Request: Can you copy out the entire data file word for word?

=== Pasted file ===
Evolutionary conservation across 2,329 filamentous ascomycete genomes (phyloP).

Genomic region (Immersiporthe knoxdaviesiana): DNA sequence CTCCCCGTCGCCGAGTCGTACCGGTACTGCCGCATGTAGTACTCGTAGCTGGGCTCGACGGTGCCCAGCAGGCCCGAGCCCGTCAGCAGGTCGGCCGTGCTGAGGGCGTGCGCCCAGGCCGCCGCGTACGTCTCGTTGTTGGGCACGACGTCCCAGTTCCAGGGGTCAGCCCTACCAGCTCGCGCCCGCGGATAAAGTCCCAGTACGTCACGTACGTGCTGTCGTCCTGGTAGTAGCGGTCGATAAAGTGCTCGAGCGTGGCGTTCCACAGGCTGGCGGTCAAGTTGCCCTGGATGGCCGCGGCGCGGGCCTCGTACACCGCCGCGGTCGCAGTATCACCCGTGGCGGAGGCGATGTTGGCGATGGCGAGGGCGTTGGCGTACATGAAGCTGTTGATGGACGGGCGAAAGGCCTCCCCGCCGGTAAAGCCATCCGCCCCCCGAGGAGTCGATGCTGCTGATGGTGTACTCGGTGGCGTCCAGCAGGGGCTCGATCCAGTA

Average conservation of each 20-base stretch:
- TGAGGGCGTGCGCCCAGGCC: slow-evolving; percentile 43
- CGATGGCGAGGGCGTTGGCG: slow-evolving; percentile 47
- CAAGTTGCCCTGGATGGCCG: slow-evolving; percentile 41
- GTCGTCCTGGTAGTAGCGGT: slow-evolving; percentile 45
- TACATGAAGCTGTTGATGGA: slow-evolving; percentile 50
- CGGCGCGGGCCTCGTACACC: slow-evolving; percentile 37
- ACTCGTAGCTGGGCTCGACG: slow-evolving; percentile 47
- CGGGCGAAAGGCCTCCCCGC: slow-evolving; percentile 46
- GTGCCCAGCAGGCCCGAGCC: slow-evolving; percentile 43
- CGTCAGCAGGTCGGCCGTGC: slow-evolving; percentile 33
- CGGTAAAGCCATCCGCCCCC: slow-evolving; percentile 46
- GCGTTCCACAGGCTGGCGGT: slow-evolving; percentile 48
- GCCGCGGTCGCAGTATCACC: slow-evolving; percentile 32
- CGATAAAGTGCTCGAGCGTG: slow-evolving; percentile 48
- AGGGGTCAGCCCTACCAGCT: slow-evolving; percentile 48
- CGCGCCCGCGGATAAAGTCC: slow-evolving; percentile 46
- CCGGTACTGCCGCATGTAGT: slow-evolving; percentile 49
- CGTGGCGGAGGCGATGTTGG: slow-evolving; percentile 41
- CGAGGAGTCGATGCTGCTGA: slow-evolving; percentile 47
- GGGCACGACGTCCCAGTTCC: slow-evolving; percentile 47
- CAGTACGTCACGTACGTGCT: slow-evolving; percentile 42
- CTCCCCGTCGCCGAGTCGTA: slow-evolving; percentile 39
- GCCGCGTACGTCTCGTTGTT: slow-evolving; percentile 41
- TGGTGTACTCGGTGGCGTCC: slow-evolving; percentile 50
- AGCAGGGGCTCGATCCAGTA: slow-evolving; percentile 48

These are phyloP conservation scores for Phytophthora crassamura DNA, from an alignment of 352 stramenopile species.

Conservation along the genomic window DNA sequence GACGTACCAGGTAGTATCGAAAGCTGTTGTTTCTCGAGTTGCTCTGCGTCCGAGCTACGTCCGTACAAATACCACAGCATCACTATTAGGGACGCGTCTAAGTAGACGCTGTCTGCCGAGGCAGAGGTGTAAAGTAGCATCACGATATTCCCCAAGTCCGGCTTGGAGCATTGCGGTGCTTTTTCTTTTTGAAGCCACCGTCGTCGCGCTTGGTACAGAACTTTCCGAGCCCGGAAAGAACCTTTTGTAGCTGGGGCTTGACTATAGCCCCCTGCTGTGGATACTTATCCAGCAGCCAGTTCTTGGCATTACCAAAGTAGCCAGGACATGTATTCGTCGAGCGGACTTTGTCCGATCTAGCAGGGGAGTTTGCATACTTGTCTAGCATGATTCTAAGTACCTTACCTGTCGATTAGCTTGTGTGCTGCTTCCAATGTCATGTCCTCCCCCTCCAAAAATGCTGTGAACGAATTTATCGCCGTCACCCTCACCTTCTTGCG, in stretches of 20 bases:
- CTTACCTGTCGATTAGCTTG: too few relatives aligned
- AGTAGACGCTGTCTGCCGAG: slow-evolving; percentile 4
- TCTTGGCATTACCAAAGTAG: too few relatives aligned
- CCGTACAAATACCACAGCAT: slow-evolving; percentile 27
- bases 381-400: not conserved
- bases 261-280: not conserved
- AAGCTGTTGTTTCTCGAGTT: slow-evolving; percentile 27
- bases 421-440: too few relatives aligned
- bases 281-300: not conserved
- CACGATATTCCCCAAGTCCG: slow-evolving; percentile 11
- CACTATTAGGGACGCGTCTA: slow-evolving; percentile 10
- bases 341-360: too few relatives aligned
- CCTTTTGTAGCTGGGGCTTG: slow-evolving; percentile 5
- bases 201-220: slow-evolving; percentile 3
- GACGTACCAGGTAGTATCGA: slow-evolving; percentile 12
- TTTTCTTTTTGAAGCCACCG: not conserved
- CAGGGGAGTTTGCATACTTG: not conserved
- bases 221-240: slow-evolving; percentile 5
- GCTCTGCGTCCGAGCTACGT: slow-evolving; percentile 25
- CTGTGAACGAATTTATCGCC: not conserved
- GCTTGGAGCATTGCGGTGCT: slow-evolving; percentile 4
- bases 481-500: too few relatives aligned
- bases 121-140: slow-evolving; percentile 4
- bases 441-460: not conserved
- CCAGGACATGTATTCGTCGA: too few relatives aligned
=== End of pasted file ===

Evolutionary conservation across 2,329 filamentous ascomycete genomes (phyloP).

Genomic region (Immersiporthe knoxdaviesiana): DNA sequence CTCCCCGTCGCCGAGTCGTACCGGTACTGCCGCATGTAGTACTCGTAGCTGGGCTCGACGGTGCCCAGCAGGCCCGAGCCCGTCAGCAGGTCGGCCGTGCTGAGGGCGTGCGCCCAGGCCGCCGCGTACGTCTCGTTGTTGGGCACGACGTCCCAGTTCCAGGGGTCAGCCCTACCAGCTCGCGCCCGCGGATAAAGTCCCAGTACGTCACGTACGTGCTGTCGTCCTGGTAGTAGCGGTCGATAAAGTGCTCGAGCGTGGCGTTCCACAGGCTGGCGGTCAAGTTGCCCTGGATGGCCGCGGCGCGGGCCTCGTACACCGCCGCGGTCGCAGTATCACCCGTGGCGGAGGCGATGTTGGCGATGGCGAGGGCGTTGGCGTACATGAAGCTGTTGATGGACGGGCGAAAGGCCTCCCCGCCGGTAAAGCCATCCGCCCCCCGAGGAGTCGATGCTGCTGATGGTGTACTCGGTGGCGTCCAGCAGGGGCTCGATCCAGTA

Average conservation of each 20-base stretch:
- TGAGGGCGTGCGCCCAGGCC: slow-evolving; percentile 43
- CGATGGCGAGGGCGTTGGCG: slow-evolving; percentile 47
- CAAGTTGCCCTGGATGGCCG: slow-evolving; percentile 41
- GTCGTCCTGGTAGTAGCGGT: slow-evolving; percentile 45
- TACATGAAGCTGTTGATGGA: slow-evolving; percentile 50
- CGGCGCGGGCCTCGTACACC: slow-evolving; percentile 37
- ACTCGTAGCTGGGCTCGACG: slow-evolving; percentile 47
- CGGGCGAAAGGCCTCCCCGC: slow-evolving; percentile 46
- GTGCCCAGCAGGCCCGAGCC: slow-evolving; percentile 43
- CGTCAGCAGGTCGGCCGTGC: slow-evolving; percentile 33
- CGGTAAAGCCATCCGCCCCC: slow-evolving; percentile 46
- GCGTTCCACAGGCTGGCGGT: slow-evolving; percentile 48
- GCCGCGGTCGCAGTATCACC: slow-evolving; percentile 32
- CGATAAAGTGCTCGAGCGTG: slow-evolving; percentile 48
- AGGGGTCAGCCCTACCAGCT: slow-evolving; percentile 48
- CGCGCCCGCGGATAAAGTCC: slow-evolving; percentile 46
- CCGGTACTGCCGCATGTAGT: slow-evolving; percentile 49
- CGTGGCGGAGGCGATGTTGG: slow-evolving; percentile 41
- CGAGGAGTCGATGCTGCTGA: slow-evolving; percentile 47
- GGGCACGACGTCCCAGTTCC: slow-evolving; percentile 47
- CAGTACGTCACGTACGTGCT: slow-evolving; percentile 42
- CTCCCCGTCGCCGAGTCGTA: slow-evolving; percentile 39
- GCCGCGTACGTCTCGTTGTT: slow-evolving; percentile 41
- TGGTGTACTCGGTGGCGTCC: slow-evolving; percentile 50
- AGCAGGGGCTCGATCCAGTA: slow-evolving; percentile 48

These are phyloP conservation scores for Phytophthora crassamura DNA, from an alignment of 352 stramenopile species.

Conservation along the genomic window DNA sequence GACGTACCAGGTAGTATCGAAAGCTGTTGTTTCTCGAGTTGCTCTGCGTCCGAGCTACGTCCGTACAAATACCACAGCATCACTATTAGGGACGCGTCTAAGTAGACGCTGTCTGCCGAGGCAGAGGTGTAAAGTAGCATCACGATATTCCCCAAGTCCGGCTTGGAGCATTGCGGTGCTTTTTCTTTTTGAAGCCACCGTCGTCGCGCTTGGTACAGAACTTTCCGAGCCCGGAAAGAACCTTTTGTAGCTGGGGCTTGACTATAGCCCCCTGCTGTGGATACTTATCCAGCAGCCAGTTCTTGGCATTACCAAAGTAGCCAGGACATGTATTCGTCGAGCGGACTTTGTCCGATCTAGCAGGGGAGTTTGCATACTTGTCTAGCATGATTCTAAGTACCTTACCTGTCGATTAGCTTGTGTGCTGCTTCCAATGTCATGTCCTCCCCCTCCAAAAATGCTGTGAACGAATTTATCGCCGTCACCCTCACCTTCTTGCG, in stretches of 20 bases:
- CTTACCTGTCGATTAGCTTG: too few relatives aligned
- AGTAGACGCTGTCTGCCGAG: slow-evolving; percentile 4
- TCTTGGCATTACCAAAGTAG: too few relatives aligned
- CCGTACAAATACCACAGCAT: slow-evolving; percentile 27
- bases 381-400: not conserved
- bases 261-280: not conserved
- AAGCTGTTGTTTCTCGAGTT: slow-evolving; percentile 27
- bases 421-440: too few relatives aligned
- bases 281-300: not conserved
- CACGATATTCCCCAAGTCCG: slow-evolving; percentile 11
- CACTATTAGGGACGCGTCTA: slow-evolving; percentile 10
- bases 341-360: too few relatives aligned
- CCTTTTGTAGCTGGGGCTTG: slow-evolving; percentile 5
- bases 201-220: slow-evolving; percentile 3
- GACGTACCAGGTAGTATCGA: slow-evolving; percentile 12
- TTTTCTTTTTGAAGCCACCG: not conserved
- CAGGGGAGTTTGCATACTTG: not conserved
- bases 221-240: slow-evolving; percentile 5
- GCTCTGCGTCCGAGCTACGT: slow-evolving; percentile 25
- CTGTGAACGAATTTATCGCC: not conserved
- GCTTGGAGCATTGCGGTGCT: slow-evolving; percentile 4
- bases 481-500: too few relatives aligned
- bases 121-140: slow-evolving; percentile 4
- bases 441-460: not conserved
- CCAGGACATGTATTCGTCGA: too few relatives aligned